Seismic expression, structure and evolution of flow cells within a mass-transport complex

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Harya Dwi Nugraha , Christopher Aiden-Lee Jackson , Howard D. Johnson, David Hodgson


Mass flows evolve longitudinally during emplacement, but they can also vary laterally by forming discrete, shear zone-bound intraflow cells with different rheological states. Despite being documented in several field and subsurface studies, the controls on the initiation, translation, and cessation of these flow cells remain unclear. We here use five, high-quality post-stack time-migrated (PSTM) 3D seismic reflection datasets to define the seismic expression and investigate the structure and evolution of flow cells in the Gorgon Slide, a near-seabed mass transport complex (MTC) on the Exmouth Plateau, offshore NW Australia. The slide originated from a 30 km-wide, NE-trending headwall scarp that dips steeply (c.30o) seaward and travelled northwestwards over a basal-shear surface that deepens downslope. The slide is dominated by chaotic seismic reflections, which are interpreted as debrite, containing seismically-imaged megaclasts (c.0.05-1 km-long) derived from the slide’s headwall. The morphology and orientation of the basal-shear surface focused slide transport, resulting in the clustering of megaclasts in proximal parts of the translation domain. The megaclast cluster became an obstacle to flow, which resulted in the formation of two flow cells (Cells A and B), separated by a longitudinal shear zone. The interaction between the two cells is recorded by the development of sinuous flow fabrics within, and pressure ridges on the top surface of, the slide. Along the longitudinal shear zone, the flow fabrics and ridges in Cell A were dragged downslope by the relatively faster and/or longer-lasting Cell B, which continued translating downslope in the absence of any intraflow obstacles. The transport processes of the Gorgon Slide show how entrainment and abrasion of megaclasts induced velocity perturbations during emplacement causing: (i) changes to the flow rheology, and (ii) the initiation and cessation of flow cells. A better understanding of how flow cells evolve during MTCs transport may help to refine modelling of the potential impact of MTCs on submarine infrastructure.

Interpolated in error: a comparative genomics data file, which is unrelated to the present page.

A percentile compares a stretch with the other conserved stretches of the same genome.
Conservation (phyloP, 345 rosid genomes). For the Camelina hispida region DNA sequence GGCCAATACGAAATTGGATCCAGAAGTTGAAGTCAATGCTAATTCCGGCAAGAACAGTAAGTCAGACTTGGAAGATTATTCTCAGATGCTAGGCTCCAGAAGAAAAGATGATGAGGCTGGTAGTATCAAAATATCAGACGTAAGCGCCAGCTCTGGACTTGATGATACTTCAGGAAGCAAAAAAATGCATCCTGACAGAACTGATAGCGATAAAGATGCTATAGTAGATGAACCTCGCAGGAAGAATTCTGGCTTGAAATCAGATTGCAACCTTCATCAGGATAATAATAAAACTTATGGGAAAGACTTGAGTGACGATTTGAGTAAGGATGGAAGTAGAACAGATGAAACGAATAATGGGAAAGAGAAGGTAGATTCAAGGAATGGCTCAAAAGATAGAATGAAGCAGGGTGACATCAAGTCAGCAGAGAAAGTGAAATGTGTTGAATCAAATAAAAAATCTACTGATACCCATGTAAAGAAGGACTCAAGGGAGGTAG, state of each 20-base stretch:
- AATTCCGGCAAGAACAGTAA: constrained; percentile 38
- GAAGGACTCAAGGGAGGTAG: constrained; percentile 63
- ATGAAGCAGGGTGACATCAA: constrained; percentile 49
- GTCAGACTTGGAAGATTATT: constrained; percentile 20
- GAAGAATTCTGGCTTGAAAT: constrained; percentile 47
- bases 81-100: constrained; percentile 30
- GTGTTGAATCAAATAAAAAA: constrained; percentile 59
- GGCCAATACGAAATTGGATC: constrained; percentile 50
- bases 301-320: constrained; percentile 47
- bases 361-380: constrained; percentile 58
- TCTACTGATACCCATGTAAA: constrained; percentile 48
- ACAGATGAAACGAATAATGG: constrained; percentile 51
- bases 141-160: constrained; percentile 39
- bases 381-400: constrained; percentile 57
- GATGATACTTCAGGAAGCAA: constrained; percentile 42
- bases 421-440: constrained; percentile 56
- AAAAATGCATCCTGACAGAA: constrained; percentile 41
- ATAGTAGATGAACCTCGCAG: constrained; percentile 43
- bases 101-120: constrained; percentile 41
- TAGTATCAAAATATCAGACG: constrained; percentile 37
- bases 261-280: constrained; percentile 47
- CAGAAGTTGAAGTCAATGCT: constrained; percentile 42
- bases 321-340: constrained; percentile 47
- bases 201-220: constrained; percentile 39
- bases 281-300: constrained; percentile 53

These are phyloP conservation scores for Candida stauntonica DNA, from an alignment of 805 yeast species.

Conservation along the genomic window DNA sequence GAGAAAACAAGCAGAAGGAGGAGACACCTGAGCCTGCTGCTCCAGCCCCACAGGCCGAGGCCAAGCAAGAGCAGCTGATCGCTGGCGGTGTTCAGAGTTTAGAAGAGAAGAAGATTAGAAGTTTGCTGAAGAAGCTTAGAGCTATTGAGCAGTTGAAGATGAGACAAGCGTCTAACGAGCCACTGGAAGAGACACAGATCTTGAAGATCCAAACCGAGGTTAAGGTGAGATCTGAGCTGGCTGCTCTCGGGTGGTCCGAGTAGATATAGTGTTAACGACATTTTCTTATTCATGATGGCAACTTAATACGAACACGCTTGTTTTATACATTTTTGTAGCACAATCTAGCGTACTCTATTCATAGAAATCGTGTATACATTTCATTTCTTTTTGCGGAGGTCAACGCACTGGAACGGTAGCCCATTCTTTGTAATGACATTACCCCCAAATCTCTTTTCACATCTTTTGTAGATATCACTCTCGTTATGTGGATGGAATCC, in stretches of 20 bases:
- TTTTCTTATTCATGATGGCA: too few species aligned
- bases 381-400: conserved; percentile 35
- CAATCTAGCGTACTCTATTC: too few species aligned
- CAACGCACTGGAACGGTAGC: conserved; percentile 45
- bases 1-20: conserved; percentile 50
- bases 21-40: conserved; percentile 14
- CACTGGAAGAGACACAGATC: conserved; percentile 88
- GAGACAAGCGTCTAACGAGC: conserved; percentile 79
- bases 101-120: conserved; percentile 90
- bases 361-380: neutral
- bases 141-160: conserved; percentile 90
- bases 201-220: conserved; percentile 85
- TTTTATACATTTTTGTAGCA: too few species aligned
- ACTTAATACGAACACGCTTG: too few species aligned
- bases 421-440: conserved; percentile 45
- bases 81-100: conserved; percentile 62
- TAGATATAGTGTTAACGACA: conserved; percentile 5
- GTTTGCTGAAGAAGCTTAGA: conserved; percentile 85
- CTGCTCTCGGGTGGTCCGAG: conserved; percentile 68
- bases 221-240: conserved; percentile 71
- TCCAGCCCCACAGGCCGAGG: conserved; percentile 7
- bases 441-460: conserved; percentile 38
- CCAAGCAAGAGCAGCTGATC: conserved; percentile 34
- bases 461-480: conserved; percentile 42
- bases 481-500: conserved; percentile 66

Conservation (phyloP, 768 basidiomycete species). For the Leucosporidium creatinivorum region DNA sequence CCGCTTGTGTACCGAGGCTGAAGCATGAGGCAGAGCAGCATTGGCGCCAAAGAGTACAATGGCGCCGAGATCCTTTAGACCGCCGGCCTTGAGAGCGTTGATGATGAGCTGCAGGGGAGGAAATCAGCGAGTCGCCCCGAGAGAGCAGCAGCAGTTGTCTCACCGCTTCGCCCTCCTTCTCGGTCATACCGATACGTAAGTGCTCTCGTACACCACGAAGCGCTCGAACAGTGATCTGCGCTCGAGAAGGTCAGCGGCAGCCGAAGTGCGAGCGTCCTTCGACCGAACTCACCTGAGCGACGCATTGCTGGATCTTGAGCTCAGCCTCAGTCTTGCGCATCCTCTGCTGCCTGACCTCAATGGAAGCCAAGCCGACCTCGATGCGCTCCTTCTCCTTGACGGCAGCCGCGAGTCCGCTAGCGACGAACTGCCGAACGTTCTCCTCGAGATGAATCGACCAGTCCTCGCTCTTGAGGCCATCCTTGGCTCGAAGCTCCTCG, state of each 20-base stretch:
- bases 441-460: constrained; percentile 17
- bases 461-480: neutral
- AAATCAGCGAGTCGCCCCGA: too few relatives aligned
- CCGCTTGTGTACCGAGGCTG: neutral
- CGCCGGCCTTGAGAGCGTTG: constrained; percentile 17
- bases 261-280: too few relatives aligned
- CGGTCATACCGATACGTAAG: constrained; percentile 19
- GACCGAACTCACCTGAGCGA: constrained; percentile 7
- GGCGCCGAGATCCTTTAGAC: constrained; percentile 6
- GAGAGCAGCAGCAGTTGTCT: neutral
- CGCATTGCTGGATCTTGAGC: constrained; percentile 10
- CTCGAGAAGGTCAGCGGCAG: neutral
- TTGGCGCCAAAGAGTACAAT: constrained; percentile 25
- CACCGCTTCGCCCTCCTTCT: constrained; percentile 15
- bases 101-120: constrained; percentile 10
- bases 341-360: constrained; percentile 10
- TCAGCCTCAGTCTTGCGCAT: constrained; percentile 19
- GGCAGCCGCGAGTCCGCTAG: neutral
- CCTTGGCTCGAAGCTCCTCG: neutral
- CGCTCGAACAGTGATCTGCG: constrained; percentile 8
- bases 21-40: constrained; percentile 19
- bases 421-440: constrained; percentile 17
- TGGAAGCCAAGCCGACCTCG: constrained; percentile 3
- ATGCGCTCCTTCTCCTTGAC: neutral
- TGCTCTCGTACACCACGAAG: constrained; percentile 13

Earth Sciences, Geology, Geomorphology, Physical Sciences and Mathematics, Sedimentology


mass-transport complex, seismic reflection, submarine landslide, flow cells, intra-flow shear


Published: 2020-03-25 22:10

Last Updated: 2021-12-12 07:57

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CC BY Attribution 4.0 International

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